The output from the process 100 can be provided to one or more compression algorithms such as move-to-front coding, run-length coding, and Group-Huffman coding. The compression can be reversed and the process 100 can be reversed to retrieve the original tokenized stream.

For example, the output of the fixed length example can be tokenized again to form the following columns and rows:

H O A R R
H E A R R
M O U S T
H E U S T
H O V E E
M O V E E

The first column is sorted to determine the following reverse order:

    • 125346

When reversing the sort, the order notation above represents moving the character in the 1st position to the first position, moving the character in the 2nd position to the second position, moving the character in the 5th position to the third position, moving the character in the 3rd position to the fourth position, moving the character in the 4th position to the fifth position, and moving the character in the 6th position to the sixth position. The reverse order “125346” is applied to the second column to determine the following output:

    • OEOOEO

The second column is sorted to determine the following reverse order:

    • 315426

The reverse order “315426” is applied to the third column to determine the following output:

    • UAVUAV

The third column is sorted to determine the following reverse order:

    • 315426

The reverse order “315426” is applied to the fourth column to determine the following output:

    • SRESRE

The fourth column is sorted to determine the following reverse order:

    • 531642

The reverse order “531642” is applied to the fifth column to determine the following output:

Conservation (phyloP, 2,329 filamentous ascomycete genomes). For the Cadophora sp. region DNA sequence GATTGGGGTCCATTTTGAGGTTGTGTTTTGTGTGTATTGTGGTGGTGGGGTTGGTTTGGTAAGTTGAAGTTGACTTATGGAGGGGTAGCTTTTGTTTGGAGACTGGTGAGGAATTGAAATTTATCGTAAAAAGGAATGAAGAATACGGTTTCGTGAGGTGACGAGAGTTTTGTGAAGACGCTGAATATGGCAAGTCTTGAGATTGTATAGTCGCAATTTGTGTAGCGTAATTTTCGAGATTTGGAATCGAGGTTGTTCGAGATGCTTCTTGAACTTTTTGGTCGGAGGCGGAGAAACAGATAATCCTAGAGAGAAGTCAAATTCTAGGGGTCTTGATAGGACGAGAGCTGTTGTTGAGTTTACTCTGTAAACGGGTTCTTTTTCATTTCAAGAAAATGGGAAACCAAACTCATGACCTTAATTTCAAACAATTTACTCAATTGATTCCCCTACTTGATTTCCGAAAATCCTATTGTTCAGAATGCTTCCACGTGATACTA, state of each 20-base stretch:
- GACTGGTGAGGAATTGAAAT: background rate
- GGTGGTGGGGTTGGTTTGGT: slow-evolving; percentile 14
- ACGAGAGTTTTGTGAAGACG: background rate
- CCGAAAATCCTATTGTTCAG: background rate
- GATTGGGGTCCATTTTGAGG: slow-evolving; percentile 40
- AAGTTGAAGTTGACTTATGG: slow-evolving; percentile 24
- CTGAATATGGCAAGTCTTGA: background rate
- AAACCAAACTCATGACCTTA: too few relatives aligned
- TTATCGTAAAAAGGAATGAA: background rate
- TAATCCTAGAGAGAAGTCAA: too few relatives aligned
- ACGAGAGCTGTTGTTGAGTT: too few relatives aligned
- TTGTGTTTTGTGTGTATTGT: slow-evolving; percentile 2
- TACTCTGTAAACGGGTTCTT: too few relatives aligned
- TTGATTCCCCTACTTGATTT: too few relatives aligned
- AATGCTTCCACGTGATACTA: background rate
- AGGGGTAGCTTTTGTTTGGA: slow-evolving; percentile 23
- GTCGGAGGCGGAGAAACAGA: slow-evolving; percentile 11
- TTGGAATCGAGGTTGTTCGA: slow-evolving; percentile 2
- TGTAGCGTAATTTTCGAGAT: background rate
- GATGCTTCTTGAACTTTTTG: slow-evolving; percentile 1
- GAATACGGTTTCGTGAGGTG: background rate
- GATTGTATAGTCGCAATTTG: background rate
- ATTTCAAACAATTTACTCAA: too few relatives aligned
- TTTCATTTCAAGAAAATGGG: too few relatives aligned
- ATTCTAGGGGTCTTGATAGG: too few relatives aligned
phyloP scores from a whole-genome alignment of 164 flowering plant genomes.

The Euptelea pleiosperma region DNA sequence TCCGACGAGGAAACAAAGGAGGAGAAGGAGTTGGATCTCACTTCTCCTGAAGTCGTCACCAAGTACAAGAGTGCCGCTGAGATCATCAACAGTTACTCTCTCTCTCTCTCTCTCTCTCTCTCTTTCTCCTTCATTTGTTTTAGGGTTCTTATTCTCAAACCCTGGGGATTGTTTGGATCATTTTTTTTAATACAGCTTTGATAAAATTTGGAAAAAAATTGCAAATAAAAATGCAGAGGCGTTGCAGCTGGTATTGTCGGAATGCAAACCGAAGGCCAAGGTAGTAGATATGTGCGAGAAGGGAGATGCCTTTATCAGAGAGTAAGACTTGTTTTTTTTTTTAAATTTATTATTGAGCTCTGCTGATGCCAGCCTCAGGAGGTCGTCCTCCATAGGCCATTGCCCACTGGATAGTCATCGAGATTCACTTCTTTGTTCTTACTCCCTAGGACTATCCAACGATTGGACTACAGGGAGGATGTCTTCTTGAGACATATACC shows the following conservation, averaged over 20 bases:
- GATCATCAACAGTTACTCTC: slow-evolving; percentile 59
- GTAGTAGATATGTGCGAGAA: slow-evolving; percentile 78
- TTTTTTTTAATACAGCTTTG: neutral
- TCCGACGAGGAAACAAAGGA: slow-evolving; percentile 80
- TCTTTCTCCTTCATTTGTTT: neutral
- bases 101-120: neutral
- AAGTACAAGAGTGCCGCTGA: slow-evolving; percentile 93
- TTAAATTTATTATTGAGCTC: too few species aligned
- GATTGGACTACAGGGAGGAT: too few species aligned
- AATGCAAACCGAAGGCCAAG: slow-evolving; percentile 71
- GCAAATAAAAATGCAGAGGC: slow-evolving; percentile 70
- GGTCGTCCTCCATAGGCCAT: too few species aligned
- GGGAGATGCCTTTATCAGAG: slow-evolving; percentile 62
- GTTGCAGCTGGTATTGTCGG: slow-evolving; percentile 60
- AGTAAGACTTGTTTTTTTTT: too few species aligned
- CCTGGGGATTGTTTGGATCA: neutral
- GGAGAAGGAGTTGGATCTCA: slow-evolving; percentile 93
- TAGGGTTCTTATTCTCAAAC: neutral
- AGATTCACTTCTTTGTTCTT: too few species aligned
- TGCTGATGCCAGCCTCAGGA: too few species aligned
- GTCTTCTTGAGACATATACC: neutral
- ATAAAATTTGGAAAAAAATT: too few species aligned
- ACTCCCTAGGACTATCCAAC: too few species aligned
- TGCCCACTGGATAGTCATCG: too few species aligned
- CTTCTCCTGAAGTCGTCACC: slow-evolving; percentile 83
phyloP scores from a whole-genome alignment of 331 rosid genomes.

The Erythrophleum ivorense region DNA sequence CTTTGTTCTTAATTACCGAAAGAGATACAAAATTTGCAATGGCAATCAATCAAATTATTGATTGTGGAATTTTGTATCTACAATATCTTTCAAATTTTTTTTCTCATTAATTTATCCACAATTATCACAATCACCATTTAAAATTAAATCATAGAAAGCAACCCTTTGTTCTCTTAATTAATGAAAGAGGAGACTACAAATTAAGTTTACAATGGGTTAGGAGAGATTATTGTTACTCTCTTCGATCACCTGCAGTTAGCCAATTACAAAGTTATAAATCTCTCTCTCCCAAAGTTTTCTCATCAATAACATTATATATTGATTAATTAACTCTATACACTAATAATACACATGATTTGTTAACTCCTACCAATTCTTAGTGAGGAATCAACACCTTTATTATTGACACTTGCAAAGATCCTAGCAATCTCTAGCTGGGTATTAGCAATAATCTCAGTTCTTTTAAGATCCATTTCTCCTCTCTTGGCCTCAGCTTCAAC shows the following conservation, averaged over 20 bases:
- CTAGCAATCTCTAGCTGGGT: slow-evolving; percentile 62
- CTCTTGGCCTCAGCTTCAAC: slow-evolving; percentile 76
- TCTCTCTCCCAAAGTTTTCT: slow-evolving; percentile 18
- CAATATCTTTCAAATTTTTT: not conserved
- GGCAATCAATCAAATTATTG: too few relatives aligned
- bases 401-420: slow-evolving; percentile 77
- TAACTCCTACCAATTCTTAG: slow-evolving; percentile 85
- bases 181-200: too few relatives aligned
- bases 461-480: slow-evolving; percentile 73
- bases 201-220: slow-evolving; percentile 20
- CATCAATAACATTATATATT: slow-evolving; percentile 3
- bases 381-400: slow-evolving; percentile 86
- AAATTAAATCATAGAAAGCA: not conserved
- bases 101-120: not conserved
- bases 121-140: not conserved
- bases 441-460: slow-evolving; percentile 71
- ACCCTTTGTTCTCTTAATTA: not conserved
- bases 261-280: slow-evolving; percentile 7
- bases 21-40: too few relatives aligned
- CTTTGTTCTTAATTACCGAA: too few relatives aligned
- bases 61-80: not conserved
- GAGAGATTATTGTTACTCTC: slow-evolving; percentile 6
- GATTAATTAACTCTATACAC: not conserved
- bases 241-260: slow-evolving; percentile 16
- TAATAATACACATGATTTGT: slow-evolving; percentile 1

• ETRETR

The entire output after reversing the sort on the fixed length example is the original tokenized stream:

    • HOUSE HEART MOVER HOUSE HEART MOVER

It should be understood, that although in the above example (and in further examples below) the matrix is processed from left to right, the reverse order can be applied to produce similarly desirous results. That is, the rightmost column can be column “1” and the leftmost column can be column “c”, and the columns can be processed from 1 to c moving from right to left. In another implementation, the columns can be processed in an order other than either left to right or right to left.

Referring again to the variable length example, the number of original tokens can be determined by counting the number of token delimiters (e.g., the number of null characters). There are six null characters in the sorted output from the variable length example. Therefore there are at most six characters in each column. The first six characters (HHMHHM) are read from the sorted output as the first column.

H
H
M
H
H
M

The first column is sorted to determine the following reverse order:

    • 125346

The reverse order “125346” is applied to the next six characters (OEOEOO) to determine the second column as in the following:

H O
H E
M O
H O
H E
M O

The reverse order “315426” is applied to the next six characters (AAUUVV) to determine the third column as in the following:

H O U
H E A
M O V
H O U
H E A
M O V